Immunocytochemical analysis of human airway epithelia cultures or L cells was performed as described elsewhere [11, 26]. In brief, cultures were fixed with methanol/1% paraformaldehyde at -20°C and were blocked with 2% bovine serum albumin in SuperBlock (Pierce). After primary and secondary antibody treatment, nuclei were counterstained with ToPro-3, and coverslips were applied with Vectashield mounting media (Vector Laboratories). Images were acquired using a BioRad MRC-1024 laser scanning confocal microscopy mounted on a Nikon E600 microscope with a 60× oil-immersion lens.

Reovirus infection of human airway epithelia

Primary human airway epithelia were adsorbed apically with reovirus in 50 μL of Eagle minimum essential medium with Earle's salts (EMEM; Invitrogen) at various MOIs at room temperature for 1 h, washed once with PBS, and cultured in fresh media. For basolateral infections, epithelia were inverted and adsorbed with reovirus in 25 μL of EMEM at various MOIs at room temperature for 1 h. Virus was aspirated, and cells were cultured in fresh media. Infection was quantified by FFA performed for 2-3 independent cultures obtained from at least 2 independent experiments, with fluorescent cells counted in 20 random fields of view per epithelia [11]. Epithelia were treated with neuraminidase as described elsewhere [27]. Epithelia were preincubated at 37°C for 4 h with diluent alone or with neuraminidase from Vibrio cholerae (0.02 U/mL [Sigma]; α2,3 sialic acid linkages), Salmonella serotype Typhimurium (10 U/mL [Glyko]; α2,3,6,8,9 sialic acid linkages), or Arthrobactor ureafaciens (1 U/mL [Glyko]; all sialic acid linkages). The apical surfaces of the epithelia were then rinsed and adsorbed apically with T3SA+ or T3SA- at an MOI of 1000 for 1 h. For experiments assessing inhibition of reovirus infection, T3SA- was incubated with 20 μg/mL glutathione S-transferase (GST), soluble GST fused to the extracellular domain of JAM-A (GST-JAM-A), RmcB, or J10.4 at room temperature before basolateral virus adsorption.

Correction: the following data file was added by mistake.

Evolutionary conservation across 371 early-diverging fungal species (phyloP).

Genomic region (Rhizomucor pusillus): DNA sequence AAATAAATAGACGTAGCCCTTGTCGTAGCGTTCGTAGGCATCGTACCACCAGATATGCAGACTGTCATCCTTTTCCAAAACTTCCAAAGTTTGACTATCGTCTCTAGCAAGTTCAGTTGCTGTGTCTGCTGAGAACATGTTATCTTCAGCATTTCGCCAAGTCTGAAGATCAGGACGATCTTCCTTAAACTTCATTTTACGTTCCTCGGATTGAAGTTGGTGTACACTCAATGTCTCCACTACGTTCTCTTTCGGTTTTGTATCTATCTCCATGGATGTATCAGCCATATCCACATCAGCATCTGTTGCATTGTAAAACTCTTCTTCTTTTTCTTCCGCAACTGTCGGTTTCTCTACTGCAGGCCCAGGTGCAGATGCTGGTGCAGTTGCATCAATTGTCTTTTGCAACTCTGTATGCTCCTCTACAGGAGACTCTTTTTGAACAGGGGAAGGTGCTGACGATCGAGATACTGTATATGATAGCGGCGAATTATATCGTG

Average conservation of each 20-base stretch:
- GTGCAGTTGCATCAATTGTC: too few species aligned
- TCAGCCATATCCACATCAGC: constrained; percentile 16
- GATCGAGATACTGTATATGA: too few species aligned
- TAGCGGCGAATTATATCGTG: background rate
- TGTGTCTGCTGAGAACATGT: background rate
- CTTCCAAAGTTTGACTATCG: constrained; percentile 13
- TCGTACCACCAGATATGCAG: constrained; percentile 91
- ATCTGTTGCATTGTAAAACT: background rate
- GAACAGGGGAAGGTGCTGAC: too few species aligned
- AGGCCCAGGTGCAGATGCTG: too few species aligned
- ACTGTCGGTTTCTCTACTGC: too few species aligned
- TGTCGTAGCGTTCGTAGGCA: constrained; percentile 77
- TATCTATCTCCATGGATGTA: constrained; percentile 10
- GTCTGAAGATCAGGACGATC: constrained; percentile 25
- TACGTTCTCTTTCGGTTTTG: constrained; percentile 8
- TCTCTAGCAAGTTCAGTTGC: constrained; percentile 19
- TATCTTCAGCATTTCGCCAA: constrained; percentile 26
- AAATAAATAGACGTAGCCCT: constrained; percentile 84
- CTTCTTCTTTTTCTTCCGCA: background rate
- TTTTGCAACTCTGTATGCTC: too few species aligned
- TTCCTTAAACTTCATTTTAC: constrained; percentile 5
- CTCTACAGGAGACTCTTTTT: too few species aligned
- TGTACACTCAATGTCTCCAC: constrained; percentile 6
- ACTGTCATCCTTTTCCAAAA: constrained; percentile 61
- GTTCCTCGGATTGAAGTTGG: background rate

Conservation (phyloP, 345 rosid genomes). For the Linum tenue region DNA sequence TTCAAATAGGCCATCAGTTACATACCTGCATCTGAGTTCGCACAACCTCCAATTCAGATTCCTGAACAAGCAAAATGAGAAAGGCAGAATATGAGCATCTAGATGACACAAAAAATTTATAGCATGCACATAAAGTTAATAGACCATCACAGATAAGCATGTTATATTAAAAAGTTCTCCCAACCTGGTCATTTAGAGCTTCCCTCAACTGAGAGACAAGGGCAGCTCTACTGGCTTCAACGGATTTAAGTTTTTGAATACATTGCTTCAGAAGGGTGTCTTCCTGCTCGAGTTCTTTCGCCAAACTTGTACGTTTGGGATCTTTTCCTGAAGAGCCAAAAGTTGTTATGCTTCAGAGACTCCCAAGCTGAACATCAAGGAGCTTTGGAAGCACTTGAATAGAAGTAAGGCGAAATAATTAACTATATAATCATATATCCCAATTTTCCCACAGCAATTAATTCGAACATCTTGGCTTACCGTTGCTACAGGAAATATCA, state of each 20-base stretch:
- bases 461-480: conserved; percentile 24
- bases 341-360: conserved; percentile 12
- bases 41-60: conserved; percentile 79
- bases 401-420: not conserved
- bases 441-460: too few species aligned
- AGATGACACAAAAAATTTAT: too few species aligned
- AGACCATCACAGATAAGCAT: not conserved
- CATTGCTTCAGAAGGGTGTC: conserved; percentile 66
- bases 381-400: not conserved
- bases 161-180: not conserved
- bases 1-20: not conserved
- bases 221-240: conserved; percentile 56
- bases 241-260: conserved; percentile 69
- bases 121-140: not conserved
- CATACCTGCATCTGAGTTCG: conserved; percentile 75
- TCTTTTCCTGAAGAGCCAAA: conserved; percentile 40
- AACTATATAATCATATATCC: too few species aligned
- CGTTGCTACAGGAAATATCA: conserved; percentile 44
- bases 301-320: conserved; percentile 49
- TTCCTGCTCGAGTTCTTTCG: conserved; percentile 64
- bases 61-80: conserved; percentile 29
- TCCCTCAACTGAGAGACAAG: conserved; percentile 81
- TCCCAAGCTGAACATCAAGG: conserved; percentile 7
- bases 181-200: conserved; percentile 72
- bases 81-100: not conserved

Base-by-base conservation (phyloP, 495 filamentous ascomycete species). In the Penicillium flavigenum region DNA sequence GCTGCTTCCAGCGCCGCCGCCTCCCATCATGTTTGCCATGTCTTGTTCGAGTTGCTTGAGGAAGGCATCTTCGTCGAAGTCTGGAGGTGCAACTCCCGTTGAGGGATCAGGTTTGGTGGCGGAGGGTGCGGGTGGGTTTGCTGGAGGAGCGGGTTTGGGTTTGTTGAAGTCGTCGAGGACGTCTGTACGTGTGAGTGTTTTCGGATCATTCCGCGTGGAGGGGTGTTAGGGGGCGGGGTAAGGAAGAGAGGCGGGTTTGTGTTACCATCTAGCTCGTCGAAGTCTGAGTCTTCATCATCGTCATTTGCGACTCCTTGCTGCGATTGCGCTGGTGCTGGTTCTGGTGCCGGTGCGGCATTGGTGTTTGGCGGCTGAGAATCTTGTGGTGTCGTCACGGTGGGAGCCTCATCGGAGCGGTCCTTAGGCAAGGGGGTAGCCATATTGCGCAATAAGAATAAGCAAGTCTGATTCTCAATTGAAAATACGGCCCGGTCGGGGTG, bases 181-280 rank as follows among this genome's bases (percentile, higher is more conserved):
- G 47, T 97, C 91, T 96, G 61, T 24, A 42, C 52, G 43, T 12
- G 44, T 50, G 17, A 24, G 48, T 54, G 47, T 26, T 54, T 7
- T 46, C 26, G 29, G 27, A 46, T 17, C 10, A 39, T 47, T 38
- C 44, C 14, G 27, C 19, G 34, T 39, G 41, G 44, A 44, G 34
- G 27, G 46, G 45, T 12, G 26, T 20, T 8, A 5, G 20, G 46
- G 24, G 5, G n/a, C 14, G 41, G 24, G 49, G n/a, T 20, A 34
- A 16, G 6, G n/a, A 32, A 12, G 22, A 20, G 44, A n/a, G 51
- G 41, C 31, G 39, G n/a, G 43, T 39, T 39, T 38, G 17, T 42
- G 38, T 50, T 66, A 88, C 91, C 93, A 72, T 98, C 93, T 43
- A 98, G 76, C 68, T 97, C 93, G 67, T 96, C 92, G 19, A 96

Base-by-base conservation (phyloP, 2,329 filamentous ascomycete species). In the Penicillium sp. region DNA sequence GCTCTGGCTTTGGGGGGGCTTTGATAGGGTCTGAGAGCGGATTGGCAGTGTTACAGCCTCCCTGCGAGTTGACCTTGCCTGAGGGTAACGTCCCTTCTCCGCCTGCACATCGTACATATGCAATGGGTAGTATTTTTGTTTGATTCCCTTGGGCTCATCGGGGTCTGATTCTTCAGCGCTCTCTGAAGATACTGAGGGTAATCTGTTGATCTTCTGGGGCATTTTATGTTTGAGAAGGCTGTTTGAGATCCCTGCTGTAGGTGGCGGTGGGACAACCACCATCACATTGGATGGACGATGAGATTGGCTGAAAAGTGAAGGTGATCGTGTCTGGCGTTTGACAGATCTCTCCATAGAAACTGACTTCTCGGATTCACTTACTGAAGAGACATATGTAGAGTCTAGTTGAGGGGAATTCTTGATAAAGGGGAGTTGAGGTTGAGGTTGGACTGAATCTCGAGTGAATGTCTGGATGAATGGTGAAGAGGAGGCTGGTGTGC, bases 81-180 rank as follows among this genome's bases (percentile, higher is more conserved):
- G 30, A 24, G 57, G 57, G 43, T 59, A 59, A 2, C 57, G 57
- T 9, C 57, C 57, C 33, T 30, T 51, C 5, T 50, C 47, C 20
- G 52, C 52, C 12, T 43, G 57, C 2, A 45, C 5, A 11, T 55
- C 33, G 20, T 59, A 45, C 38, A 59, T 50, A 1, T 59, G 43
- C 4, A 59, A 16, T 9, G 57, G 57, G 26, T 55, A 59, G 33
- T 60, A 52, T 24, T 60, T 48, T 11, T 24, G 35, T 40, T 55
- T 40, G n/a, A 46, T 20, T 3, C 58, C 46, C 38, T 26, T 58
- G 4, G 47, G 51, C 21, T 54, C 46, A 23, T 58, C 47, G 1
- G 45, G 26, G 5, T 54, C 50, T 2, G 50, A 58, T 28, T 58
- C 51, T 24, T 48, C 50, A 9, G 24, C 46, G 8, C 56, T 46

Quantitation of reovirus growth

Apical washes using 0.2 mL of PBS and basolateral media from human airway epithelia infected with reovirus were obtained at various intervals and frozen before titration. L cells (105) grown in 24-well plates were adsorbed with reovirus at an MOI of 10-1000 pfu/cell or with serial 10-fold dilutions of epithelial samples. After viral adsorption at room temperature for 1 h, the inoculum was removed, cells were washed once with PBS, 1 mL of fresh medium was added, and cells were incubated at 37°C for 0, 24, or 48 h. After incubation, cells and culture media were frozen (at -70°C) and thawed twice, and viral titers in cell lysates were determined by plaque assay performed using L cell monolayers [25].

RESULTS

Localization of JAM-A to the basolateral surface of human airway epithelia

JAM-A is localized in the tight junction region of several cell types [16, 18, 28]. To define JAM-A localization in human airway epithelia, cultures were stained with monoclonal antibodies raised against JAM-A, tight junction marker ZO-1, or tight junction membrane protein CAR, and then they were counter-stained for nuclei. Confocal microscopic images at the level of the tight junctions (figure 1A-1C) and below the tight junctions at the level of the nuclei (figure 1D-1F) were obtained. ZO-1 staining was limited to the tight junctions in epithelial cultures, as described elsewhere [26]. JAM-A staining was restricted to the basolateral surface juxtaposed to ZO-1 (figure 1G), overlapping with CAR (figure 1H-1J), as well as to the adherens junctions, thereby indicating that polarized airway epithelial cells express JAM-A on basolateral, but not apical, surfaces.